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New laptops, TVs and smart speakers are the usual suspects at CES 2024, the largest consumer electronics show in the world. But this year’s show also underscores how people are increasingly craving more niche devices, our longing for the past and the ways that AI — especially in the form of ChatGPT and similar generative AI chatbots — is becoming more integrated into our lives.

Here’s what’s captivating us at CES 2024. We’ll bring you more news on the best tech highlights we come across.

Forget a projector, get a huge TCL instead

The TCL 115-inch TV on a stand. The TCL 115-inch TV on a stand.

The TCL 115QM891G is a 115-inch TV that’s 8.5 feet wide and around 6 feet tall on its stand.

David Katzmaier/CNET

CNET’s projector reviewer Geoff Morrison has been extolling the benefits of projectors for many years, but even he has come around to technologies like OLED and Mini-LED of late. What would he think of the new TCL 115QM891G? This is a 115-inch 4K LCD TV that’s up to five times brighter than most TVs, and with better blacks too, according to TV reviewer David Katzmaier.  

As TV reviewers ourselves we’ve seen large TVs, but in the old days they were stuck at HD. The pixels on Panasonic’s 103-inch 1080p, for instance, were huge and easily noticeable. This is why 4K technology is so great — it means you can install a TV as big as a wall, and not see black lines between the pixels. The TCL also going to be a lot cheaper than that $100,000 Panasonic too, at under $20,000.

screenshot-2024-01-08-at-15-35-59.png screenshot-2024-01-08-at-15-35-59.png Watch this: This 115-inch TCL TV Makes Your Screen Seem Tiny 03:30

Stained glass gets a new lease on lifelong power 

A crystal made of glass that can capture solar energy. A crystal made of glass that can capture solar energy.

Think you know what solar panels look like? This thing is capturing the energy of light.

Jon Reed/CNET

Solar panels are great — they produce electricity from one of the most abundant resources we have, and they pay for themselves in quick order — but no one has ever called them pretty. Fear not! Japanese company inQs has worked out a way to make solar cells out of colored glass.  The company is exhibiting a number of objects at CES 2024, including a stained glass pane that generates electricity. The devices are small, and one was able to power only a desk fan, but we like how they point to a rethink of how solar panels should look and work.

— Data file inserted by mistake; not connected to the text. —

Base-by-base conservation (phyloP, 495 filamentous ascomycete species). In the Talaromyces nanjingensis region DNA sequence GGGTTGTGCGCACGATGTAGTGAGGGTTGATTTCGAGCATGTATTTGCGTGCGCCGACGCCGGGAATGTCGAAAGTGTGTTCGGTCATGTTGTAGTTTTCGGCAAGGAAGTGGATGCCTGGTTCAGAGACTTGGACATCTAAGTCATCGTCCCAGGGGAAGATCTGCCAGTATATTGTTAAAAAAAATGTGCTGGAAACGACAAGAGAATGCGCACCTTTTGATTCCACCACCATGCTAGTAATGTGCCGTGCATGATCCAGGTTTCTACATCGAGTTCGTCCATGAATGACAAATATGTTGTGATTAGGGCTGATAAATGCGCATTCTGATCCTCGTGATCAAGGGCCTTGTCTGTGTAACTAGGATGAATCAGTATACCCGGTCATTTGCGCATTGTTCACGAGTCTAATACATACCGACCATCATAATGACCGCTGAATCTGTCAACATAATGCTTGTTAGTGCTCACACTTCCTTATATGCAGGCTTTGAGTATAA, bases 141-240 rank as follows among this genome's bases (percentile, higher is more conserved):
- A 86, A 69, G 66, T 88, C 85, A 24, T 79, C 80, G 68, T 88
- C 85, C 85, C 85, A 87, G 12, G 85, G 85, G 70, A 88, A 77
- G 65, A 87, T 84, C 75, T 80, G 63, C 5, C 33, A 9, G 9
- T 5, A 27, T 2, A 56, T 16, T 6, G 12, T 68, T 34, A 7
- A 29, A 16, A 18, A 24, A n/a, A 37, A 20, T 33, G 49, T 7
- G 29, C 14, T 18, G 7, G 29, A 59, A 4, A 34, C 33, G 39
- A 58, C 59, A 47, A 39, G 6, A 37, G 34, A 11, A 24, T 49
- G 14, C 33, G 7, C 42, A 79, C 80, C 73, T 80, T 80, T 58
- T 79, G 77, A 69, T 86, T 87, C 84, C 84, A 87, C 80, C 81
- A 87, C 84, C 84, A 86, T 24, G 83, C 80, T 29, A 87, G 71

Disguising weird-looking things has been a perpetual trend at CES, as with LG’s ArtCool air conditioners. And this year the Samsung Music Frame lets users put art inside a smart speaker.

Hey, Ida, which is better: Alexa or Siri?

Volkswagen ID Buzz three-row EV Volkswagen ID Buzz three-row EV Antuan Goodwin/CNET

AI is already everywhere here at CES 2024 — and adding to the list of products it’ll be appearing in is cars. Volkswagen has announced a deal with ChatGPT that enables users to ask all sorts of questions of their car, in the same way they would of a traditional digital assistant. At the moment, VW’s voice assistant lets users say, “Hey, Ida” to ask a question about something basic, like requesting tire pressure. But the automaker’s cars are incapable of answering more-advanced questions like, “When did the New York Jets last win the Super Bowl?” Under the new deal, if the car’s assistant can’t answer the question, then it’ll hand off the query to ChatGPT. (Yes, the Jets did win one. But it was a very, very long time ago.)

It’s worth noting that competitors like Alexa, Google Assistant and Siri have been completing these queries natively for many years, so teaming with ChatGPT is an easier way for VW’s Ida to catch up.

Must see-through TV

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This transparent display, currently showing fish, can transform into a 77-inch TV.

Tara Brown/CNET

TVs are getting bigger every year, which means there’s a bigger slab of black plastic taking up a significant port of the living room wall when it’s not in use. But what if we could make it disappear, without actually pulling it off the wall?

LG has apparently done just that with a transparent OLED screen that converts from a “fish tank” to a 77-inch television (pictured above). Unlike Samsung’s competing technology this will apparently be a real product, shipping later in 2024.

Meanwhile Samsung is showing off the first transparent version of its Micro-LED display tech at CES 2024. While transparent OLED and even LCD-based screens have been around for a while, Ssmsung says its Micro-LED display technology produces brighter, clearer images and is more transparent than the going tech. But Samsung says its transparent Micro-LED tech isn’t available in the market, so what Katzmaier saw (or didn’t see?) is essentially a concept.